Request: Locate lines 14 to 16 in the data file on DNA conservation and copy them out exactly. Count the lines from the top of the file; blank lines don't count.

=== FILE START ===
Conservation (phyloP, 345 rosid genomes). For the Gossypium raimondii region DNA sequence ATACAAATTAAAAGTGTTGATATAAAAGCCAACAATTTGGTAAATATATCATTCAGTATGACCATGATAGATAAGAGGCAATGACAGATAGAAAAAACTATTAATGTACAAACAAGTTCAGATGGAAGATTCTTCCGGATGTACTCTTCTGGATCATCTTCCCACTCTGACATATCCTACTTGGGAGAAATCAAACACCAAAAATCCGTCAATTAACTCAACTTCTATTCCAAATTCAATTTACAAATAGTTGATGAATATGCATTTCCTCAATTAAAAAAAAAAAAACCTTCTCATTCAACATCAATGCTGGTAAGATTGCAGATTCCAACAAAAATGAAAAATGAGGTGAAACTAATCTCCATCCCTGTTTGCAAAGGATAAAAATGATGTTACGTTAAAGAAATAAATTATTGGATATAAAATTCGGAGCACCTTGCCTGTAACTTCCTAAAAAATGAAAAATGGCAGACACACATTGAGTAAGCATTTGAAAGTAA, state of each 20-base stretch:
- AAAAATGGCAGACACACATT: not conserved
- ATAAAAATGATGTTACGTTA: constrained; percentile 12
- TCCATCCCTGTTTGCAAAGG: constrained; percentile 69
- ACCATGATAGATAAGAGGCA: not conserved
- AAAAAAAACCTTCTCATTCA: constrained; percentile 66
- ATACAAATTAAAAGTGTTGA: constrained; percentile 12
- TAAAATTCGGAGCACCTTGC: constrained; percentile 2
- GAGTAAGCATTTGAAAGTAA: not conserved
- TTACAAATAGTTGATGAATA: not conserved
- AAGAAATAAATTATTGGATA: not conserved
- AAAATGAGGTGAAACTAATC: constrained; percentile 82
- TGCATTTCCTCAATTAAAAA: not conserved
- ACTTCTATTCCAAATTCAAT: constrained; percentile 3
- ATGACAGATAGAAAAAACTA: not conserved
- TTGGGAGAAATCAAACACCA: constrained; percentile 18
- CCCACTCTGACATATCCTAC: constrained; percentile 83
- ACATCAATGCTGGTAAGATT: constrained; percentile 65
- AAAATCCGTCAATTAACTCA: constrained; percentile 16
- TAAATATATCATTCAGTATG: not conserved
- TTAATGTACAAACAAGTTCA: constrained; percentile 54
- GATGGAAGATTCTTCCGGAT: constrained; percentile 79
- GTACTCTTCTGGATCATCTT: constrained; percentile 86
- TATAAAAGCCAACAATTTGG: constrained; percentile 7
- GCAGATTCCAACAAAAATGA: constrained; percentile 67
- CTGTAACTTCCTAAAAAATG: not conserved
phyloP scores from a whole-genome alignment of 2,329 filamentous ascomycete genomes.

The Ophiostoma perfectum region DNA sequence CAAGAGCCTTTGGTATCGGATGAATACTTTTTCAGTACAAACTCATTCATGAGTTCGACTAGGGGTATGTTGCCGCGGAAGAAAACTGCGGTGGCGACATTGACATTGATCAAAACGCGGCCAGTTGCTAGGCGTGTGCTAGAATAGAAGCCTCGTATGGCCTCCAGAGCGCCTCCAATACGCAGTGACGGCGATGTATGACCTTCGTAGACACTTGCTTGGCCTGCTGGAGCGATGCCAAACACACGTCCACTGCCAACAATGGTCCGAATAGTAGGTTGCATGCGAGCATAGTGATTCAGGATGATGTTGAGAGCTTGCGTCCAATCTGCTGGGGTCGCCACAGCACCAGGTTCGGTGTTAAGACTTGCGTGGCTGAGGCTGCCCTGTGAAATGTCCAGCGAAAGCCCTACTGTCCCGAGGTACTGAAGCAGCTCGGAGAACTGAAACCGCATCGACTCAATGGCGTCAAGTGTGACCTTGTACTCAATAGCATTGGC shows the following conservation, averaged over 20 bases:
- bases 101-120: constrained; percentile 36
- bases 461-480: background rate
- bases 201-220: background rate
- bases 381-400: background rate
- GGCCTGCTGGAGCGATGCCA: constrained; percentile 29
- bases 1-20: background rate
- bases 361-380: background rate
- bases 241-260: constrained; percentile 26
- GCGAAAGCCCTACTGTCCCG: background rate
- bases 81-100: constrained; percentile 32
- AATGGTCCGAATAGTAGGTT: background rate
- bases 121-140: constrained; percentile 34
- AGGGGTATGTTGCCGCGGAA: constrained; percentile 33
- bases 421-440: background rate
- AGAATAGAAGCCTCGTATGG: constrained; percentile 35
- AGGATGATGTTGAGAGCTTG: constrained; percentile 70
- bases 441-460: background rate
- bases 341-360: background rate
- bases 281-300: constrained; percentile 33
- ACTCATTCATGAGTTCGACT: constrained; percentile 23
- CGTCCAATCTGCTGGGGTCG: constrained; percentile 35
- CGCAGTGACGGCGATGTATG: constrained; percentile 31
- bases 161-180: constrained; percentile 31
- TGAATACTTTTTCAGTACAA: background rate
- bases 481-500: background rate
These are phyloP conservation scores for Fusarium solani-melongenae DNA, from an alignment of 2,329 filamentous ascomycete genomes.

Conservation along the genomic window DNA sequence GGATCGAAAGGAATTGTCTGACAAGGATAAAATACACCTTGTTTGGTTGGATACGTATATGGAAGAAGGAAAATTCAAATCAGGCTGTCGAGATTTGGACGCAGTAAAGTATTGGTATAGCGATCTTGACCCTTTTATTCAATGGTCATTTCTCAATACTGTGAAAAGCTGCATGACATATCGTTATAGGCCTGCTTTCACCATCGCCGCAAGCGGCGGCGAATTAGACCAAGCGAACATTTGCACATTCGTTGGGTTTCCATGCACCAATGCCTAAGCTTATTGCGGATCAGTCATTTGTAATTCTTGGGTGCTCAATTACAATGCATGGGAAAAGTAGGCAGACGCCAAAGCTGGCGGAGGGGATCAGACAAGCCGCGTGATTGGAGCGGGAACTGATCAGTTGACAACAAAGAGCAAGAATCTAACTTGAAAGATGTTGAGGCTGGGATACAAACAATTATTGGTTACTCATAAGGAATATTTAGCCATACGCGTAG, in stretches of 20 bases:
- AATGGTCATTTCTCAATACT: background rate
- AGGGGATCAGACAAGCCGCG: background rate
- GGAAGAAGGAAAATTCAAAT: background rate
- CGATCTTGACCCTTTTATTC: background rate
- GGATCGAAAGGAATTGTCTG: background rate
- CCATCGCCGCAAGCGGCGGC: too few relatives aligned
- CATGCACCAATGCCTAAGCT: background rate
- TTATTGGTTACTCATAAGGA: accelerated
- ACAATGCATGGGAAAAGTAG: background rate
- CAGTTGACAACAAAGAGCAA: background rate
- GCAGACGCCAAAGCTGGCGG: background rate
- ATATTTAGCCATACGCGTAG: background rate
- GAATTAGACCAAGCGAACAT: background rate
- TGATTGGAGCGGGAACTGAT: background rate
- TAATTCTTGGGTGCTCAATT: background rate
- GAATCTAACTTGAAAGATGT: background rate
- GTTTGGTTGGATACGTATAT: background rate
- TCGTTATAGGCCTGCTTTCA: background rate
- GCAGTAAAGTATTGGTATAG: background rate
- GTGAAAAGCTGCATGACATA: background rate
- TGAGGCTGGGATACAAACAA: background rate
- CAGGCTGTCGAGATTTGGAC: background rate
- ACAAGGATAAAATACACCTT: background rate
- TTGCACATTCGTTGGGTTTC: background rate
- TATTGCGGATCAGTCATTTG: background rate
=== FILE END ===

- ACTTCTATTCCAAATTCAAT: constrained; percentile 3
- ATGACAGATAGAAAAAACTA: not conserved
- TTGGGAGAAATCAAACACCA: constrained; percentile 18